For those wanting to take their mountain biking to the next level, a good place to start is Glenorchy Mountain Bike Park. This park is nearby Hobart, and is truly spectacular – it has to be as it has hosted the Australian Nationals. This park varies it up with technical downhill trails, dirt jumps and everything in between.

Are you looking for a more family friendly trail to hit the dirt on? Head to Mount Wellington outside of Hobart, and take a ride down the Pipeline Track. This isn't too challenging so if you're a beginner or have your young ones in tow, it's a fun and leisurely alternative to some of the tougher tracks.

In these cooler months, you'll need to watch the weather if you're heading out on a cycle. For those who love the adventure that wet cycling offers this might not be a problem, but carry layers so you can match the need to be warm.
If you're not prepared to get a little muddy, saving cycling for a clear day is probably the best option.

Glenorchy Mountain Bike Park - Image Credit: Glenorchy Gazette

Pipeline track Hobart - image credit: wildbiketours-dot-com

North South track Mt Wellington - Image Credit: Bicycle Network Australia

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Jul
16
2013

Tasmania offers countless places to sit back and enjoy a relaxing beverage, and both the northern and southern areas of the state are known for their beer. There is even competition between the north and the south, with Tasmanians showing strong allegiance to their traditional ‘home’ breweries.

And with many award winning ales and lagers, you won't want to miss out on having a taste of Tasmania's finest drops.

If you want a historic angle on Tasmania's beer making, it's essential you check out the Cascade Brewery. This is located in South Hobart, and is famed for being Aussie's oldest continuously operating brewery. Established in 1824 by an ex-convict, these days it combines the traditional brewing skills of its past with pure mountain water, Tasmanian barley and hops into a wide range of beers.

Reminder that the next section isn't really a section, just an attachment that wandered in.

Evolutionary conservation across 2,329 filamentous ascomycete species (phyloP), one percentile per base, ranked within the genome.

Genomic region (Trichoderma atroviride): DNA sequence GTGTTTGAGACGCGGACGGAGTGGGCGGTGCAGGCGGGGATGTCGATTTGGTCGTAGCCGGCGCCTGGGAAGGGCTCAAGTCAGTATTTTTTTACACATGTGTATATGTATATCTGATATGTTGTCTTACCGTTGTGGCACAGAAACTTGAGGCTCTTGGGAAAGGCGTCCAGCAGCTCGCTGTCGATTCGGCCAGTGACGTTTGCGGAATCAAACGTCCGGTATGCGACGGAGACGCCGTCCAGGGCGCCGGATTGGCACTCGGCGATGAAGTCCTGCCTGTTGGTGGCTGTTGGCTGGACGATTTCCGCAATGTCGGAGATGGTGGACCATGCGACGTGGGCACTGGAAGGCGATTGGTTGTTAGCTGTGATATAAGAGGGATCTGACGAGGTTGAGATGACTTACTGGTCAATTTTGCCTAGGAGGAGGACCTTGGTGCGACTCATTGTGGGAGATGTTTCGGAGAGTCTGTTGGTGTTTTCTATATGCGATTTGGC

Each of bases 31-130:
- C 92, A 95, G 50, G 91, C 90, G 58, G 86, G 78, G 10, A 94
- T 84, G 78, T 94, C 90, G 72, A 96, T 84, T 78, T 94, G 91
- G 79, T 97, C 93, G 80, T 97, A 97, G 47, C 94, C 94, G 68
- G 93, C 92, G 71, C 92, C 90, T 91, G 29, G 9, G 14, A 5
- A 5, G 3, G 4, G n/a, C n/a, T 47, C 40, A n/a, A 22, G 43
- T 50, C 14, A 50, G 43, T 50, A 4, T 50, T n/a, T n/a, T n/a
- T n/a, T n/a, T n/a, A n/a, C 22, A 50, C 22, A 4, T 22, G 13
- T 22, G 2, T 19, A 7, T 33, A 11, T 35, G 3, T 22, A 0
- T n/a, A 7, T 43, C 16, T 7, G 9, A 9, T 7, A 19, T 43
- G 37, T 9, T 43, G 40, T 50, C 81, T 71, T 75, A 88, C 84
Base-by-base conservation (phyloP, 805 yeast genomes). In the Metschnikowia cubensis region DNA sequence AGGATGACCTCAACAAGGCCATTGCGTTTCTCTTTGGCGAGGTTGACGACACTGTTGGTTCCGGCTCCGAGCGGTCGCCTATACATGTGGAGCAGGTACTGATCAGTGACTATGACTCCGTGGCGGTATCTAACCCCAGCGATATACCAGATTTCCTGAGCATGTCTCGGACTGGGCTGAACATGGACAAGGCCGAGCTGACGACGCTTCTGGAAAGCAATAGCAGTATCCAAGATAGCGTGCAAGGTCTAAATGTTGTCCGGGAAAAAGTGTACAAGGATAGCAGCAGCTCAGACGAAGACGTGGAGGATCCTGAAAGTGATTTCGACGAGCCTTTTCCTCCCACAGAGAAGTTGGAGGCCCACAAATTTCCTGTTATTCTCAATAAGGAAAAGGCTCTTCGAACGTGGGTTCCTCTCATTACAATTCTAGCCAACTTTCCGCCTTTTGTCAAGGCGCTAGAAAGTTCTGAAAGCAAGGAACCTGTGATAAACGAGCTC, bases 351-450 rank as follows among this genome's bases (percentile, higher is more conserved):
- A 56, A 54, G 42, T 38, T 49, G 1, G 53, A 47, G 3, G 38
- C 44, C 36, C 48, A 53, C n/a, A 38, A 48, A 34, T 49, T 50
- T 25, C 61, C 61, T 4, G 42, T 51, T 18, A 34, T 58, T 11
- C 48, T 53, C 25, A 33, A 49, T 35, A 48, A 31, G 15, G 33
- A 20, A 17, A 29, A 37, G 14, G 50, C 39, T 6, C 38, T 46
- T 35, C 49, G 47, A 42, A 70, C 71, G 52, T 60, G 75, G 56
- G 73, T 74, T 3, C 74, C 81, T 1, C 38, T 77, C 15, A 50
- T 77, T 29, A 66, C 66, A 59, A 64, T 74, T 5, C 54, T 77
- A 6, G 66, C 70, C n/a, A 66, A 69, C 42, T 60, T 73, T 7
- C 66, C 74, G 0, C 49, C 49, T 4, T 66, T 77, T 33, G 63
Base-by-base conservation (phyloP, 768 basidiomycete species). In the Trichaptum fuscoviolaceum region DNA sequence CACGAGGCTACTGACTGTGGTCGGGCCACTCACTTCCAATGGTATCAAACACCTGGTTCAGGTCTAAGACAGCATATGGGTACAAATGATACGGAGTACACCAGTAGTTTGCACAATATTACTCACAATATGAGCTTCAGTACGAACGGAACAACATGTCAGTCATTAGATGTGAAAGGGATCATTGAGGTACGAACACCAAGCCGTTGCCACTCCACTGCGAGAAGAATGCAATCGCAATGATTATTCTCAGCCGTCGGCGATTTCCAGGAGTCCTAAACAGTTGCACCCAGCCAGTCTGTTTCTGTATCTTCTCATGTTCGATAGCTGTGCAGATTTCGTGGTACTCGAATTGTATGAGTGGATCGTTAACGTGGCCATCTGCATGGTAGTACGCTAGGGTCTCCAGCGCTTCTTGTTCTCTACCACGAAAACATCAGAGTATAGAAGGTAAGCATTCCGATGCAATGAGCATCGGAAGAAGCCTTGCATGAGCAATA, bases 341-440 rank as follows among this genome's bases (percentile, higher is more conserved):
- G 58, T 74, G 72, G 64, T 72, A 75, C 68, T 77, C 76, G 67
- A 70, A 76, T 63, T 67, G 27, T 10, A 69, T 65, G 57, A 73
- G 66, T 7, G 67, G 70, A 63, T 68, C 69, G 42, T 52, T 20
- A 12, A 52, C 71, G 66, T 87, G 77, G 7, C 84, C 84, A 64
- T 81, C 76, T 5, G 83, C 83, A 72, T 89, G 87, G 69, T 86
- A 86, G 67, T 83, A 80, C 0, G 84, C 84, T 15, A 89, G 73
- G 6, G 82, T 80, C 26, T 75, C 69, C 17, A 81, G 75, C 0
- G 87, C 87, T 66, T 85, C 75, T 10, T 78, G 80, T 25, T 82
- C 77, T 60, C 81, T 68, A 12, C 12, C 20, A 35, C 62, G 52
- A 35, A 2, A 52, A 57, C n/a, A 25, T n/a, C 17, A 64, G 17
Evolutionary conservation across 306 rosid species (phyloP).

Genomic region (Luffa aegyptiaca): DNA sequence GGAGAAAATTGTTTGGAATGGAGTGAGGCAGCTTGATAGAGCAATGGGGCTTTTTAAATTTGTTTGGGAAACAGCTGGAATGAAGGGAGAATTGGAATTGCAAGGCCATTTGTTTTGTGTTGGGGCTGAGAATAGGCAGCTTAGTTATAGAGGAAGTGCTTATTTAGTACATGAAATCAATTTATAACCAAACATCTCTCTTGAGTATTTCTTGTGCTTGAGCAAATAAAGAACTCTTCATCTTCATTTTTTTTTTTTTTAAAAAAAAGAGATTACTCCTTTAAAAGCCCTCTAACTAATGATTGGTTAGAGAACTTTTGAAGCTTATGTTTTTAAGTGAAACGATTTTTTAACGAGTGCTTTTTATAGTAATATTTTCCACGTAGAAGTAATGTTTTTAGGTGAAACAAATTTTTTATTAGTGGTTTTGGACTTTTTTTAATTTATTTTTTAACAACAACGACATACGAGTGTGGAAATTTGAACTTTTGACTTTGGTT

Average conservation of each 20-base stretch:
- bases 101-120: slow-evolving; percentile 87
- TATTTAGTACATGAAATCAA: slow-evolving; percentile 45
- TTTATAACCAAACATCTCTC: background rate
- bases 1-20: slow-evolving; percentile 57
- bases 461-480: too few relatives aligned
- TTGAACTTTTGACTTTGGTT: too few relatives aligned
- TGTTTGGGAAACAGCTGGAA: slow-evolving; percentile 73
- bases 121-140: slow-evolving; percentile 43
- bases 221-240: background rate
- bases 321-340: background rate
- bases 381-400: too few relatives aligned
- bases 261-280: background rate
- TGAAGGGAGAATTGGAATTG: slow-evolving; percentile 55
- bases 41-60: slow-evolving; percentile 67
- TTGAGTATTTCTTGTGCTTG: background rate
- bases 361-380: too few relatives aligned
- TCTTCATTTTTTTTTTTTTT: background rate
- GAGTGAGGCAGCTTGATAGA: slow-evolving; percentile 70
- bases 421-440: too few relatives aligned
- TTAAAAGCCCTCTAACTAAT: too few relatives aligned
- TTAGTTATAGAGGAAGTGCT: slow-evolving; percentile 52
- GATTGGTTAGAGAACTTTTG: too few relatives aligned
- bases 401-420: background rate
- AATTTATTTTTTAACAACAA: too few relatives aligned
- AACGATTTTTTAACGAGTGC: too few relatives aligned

When you arrive at the brewery, you'll notice its beautiful sandstone Georgian façade, located at the bottom of looming Mount Wellington.

This brewery produces soft drinks along with its beer, and you can get a peek into the process with a two-hour brewery tour. This tour will show you the beer-making process from malting and brewing to packaging. Best of all? At the end you'll get a free taste of what you've been looking at.

Cascade also has a fantastic Visitor Centre, which once served as the brewery manager's house. Now it is a restaurant and function centre, bar, as well a retail shop. There are beautiful windows looking out onto a garden which you can also take a walk through if you feel like getting outdoors.

In Hobart check out Moorilla Estate, which creates boutique beers following classic German traditions, as another side to their business.

Heading to Launceston? Stop at James Boag's Premium brewery, scenically placed on the banks of the Tamar River, with its Centre for Beer Lovers open for visitors. It's not to be missed!

Craft beer is establishing another layer to the Tasmanian brewery experience with reputations being established in this pursuit. Many of our hotels and bars are also waking up to this and stock or have on tap the alternative to mainstream brands. Look out for farm based Two Metre Tall Brewery on the Lyell Highway near Hamilton, the Iron House Brewery on Tasmania’s East Coast at Whitesands Estate, Seven Sheds Brewery Meadery and Hop Garden at Railton in the State’s north, amongst others.

Cascade Brewery - image credit: on-the-convict-trail blog

Two Metre Tall Brewery Logo

Harvesting the Barley, Upper Derwent Valley Two Metre Tall Craft Beer Brewery

Iron House Brewery - East Coast Tasmania

Iron House Beer Range

Seven Sheds Brewery range - they also brew mead on site,  which can be enjoyed in their restaurant

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Jul